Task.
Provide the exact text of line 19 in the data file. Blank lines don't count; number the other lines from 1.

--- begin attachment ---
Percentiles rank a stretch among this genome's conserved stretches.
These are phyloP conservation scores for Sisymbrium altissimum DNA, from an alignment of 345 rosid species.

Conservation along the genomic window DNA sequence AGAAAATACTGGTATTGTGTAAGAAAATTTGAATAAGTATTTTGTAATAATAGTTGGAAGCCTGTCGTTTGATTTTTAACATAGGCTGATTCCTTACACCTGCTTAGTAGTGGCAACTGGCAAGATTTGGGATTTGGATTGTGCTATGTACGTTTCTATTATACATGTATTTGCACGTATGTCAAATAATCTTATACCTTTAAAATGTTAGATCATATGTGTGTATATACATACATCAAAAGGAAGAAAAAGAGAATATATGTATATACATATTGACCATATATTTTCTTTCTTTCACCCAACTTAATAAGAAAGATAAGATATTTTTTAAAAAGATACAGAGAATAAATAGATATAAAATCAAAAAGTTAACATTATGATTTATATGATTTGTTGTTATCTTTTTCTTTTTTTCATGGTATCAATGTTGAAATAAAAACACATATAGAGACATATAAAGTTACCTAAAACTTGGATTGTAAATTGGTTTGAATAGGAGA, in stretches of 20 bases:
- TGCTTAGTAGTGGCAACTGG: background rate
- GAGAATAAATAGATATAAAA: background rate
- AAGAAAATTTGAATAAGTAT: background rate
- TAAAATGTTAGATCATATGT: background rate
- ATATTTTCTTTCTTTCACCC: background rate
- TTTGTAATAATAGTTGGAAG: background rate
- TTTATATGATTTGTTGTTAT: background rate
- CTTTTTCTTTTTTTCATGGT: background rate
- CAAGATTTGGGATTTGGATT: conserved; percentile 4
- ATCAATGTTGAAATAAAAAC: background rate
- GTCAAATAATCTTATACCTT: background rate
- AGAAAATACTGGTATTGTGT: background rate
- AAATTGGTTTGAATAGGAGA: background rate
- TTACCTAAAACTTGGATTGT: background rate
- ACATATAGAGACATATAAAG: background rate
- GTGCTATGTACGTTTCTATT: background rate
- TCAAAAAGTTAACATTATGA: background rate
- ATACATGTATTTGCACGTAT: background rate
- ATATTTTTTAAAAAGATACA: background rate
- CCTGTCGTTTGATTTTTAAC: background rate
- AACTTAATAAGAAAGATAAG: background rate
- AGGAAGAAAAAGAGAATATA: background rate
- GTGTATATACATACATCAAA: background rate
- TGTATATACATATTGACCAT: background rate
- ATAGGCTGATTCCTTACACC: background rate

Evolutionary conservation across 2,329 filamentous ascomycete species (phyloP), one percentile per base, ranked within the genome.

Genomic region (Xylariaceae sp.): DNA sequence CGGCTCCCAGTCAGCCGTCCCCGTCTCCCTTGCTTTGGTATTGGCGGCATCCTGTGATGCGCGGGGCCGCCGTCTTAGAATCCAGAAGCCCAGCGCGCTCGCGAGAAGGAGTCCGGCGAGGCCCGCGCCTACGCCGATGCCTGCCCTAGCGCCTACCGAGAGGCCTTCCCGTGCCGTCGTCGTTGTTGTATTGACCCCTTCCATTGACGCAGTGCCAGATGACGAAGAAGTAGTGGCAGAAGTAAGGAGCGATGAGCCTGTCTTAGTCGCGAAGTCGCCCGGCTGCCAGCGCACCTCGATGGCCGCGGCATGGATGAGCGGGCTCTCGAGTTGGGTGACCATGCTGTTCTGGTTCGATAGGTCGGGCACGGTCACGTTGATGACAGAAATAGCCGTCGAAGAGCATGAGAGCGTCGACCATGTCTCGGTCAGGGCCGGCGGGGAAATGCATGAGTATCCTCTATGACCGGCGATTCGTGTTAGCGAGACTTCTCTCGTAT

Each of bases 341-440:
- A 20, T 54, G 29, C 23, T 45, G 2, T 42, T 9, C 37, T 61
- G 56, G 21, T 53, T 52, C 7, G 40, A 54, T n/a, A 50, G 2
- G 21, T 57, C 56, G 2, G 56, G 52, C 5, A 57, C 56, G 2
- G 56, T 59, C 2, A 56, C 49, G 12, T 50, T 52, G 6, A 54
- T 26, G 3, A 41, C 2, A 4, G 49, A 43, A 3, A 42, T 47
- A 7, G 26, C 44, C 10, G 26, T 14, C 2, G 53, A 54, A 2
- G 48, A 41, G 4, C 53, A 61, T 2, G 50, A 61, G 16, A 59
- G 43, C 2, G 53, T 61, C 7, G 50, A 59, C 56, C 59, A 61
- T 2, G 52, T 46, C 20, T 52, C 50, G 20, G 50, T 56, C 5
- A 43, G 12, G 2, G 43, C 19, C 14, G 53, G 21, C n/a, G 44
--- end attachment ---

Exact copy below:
- GTGCTATGTACGTTTCTATT: background rate